23 min

Safeguards for GPs helping patients end their life Oncology Republic

    • Health & Fitness

By the end of this month, voluntary assisted dying will be a lawful choice for eligible patients across Australia. 
However, for many doctors, this end-of-life option is surrounded with complexity and conundrums. 
In a two-part series Oncology Republic podcast explores the legislation, support network and personal experience of doctors engaged in Voluntary Assisted Dying (VAD). 
This episode we speak with Casey Haining, research fellow in the Australian Centre for Health Law Research, at Queensland University of Technology. She shares the recent changes in legislation.  
Ms Haining says that a “particularly prominent legal concern” for many doctors is breaching the Commonwealth Criminal Code by talking about voluntary assisted dying through a carriage service. 
“Because of this Commonwealth law there is a bit of hesitation around talking or conducting aspects of the voluntary dying process via telehealth. It is a grey area in terms of the interpretation and different states have interpreted it quite differently,” she says. 
Ms Haining encourages doctors to access the Centre for Health Law Research website  that provides jurisdiction specific information and provides an overview on other aspects of end-of-life law. 
MBS also needs to adapt to the new legislation, Ms Haining said. MBS currently only provides patient rebates for consultations for VAD eligibility. There is no rebate for the actual administration. 
“VAD is not a quick process and it takes a lot of time for practitioners. Because this is going to be a lawful choice across juridictions the MBS needs to ensure that people who are dedicating themselves and electing to provide this lawful service are compensated adequately,” she said. 

Hosted on Acast. See acast.com/privacy for more information.

By the end of this month, voluntary assisted dying will be a lawful choice for eligible patients across Australia. 
However, for many doctors, this end-of-life option is surrounded with complexity and conundrums. 
In a two-part series Oncology Republic podcast explores the legislation, support network and personal experience of doctors engaged in Voluntary Assisted Dying (VAD).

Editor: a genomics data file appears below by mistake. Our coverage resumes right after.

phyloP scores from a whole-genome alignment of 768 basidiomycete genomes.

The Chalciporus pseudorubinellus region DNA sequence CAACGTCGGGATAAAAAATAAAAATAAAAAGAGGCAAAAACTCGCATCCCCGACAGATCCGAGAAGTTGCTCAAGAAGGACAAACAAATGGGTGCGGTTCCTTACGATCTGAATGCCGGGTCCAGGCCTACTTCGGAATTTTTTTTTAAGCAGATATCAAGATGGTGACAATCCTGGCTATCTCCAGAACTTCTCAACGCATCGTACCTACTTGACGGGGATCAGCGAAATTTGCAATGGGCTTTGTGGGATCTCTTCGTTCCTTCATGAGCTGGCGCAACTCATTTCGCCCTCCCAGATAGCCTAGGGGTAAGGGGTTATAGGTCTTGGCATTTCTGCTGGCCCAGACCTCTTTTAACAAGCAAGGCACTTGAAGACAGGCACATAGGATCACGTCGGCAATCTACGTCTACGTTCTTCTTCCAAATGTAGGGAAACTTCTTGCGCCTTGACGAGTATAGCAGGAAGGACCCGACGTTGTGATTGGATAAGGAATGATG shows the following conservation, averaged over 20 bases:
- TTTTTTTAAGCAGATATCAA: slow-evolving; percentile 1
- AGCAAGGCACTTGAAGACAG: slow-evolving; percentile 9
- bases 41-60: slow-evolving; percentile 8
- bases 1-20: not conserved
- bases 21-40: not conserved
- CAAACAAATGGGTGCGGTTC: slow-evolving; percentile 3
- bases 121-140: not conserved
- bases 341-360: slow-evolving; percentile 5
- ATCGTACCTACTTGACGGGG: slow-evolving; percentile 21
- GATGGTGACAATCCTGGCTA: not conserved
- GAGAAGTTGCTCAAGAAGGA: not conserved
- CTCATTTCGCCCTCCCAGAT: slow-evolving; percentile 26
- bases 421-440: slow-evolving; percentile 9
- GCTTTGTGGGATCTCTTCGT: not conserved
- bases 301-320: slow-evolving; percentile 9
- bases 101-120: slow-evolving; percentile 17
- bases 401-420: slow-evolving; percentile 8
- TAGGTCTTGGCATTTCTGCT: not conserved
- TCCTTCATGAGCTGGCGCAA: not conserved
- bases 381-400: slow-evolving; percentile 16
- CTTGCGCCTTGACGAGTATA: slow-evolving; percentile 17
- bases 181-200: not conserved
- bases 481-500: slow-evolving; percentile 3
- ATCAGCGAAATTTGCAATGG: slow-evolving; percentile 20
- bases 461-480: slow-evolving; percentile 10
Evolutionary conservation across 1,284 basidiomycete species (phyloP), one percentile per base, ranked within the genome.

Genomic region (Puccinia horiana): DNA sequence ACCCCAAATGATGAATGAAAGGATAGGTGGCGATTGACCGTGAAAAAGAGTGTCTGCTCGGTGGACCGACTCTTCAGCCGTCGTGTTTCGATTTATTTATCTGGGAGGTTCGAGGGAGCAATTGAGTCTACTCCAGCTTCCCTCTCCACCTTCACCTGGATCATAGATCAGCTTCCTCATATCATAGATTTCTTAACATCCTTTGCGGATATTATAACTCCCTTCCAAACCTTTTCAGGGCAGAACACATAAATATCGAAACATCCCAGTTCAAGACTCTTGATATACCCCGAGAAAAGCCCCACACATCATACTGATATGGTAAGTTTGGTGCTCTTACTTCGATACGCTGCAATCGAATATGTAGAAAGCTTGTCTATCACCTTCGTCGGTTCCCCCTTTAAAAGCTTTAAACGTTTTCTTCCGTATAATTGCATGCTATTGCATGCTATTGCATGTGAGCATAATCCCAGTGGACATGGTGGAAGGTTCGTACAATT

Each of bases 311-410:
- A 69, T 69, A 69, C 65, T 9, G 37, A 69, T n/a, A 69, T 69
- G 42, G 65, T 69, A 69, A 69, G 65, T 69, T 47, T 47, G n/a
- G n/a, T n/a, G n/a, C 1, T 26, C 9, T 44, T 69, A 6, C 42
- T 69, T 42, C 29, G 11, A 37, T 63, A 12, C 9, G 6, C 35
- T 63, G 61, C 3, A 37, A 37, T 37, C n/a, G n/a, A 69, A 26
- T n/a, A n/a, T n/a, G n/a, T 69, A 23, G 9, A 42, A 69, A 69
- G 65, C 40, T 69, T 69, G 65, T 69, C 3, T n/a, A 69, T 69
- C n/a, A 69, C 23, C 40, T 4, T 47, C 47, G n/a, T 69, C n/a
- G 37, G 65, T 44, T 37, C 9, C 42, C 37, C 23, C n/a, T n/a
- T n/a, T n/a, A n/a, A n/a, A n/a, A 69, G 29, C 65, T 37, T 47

This episode we speak with Casey Haining, research fellow in the Australian Centre for Health Law Research, at Queensland University of Technology. She shares the recent changes in legislation.  
Ms Haining says that a “particularly prominent legal concern” for many doctors is breaching the Commonwealth Criminal Code by talking about voluntary assisted dying through a carriage service. 
“Because of this Commonwealth law there is a bit of hesitation around talking or conducting aspects of the voluntary dying process via telehealth. It is a grey area in terms of the interpretation and different states have interpreted it quite differently,” she says. 
Ms Haining encourages doctors to access the Centre for Health Law Research website  that provides jurisdiction specific information and provides an overview on other aspects of end-of-life law. 
MBS also needs to adapt to the new legislation, Ms Haining said. MBS currently only provides patient rebates for consultations for VAD eligibility. There is no rebate for the actual administration. 
“VAD is not a quick process and it takes a lot of time for practitioners. Because this is going to be a lawful choice across juridictions the MBS needs to ensure that people who are dedicating themselves and electing to provide this lawful service are compensated adequately,” she said. 

Hosted on Acast. See acast.com/privacy for more information.

23 min

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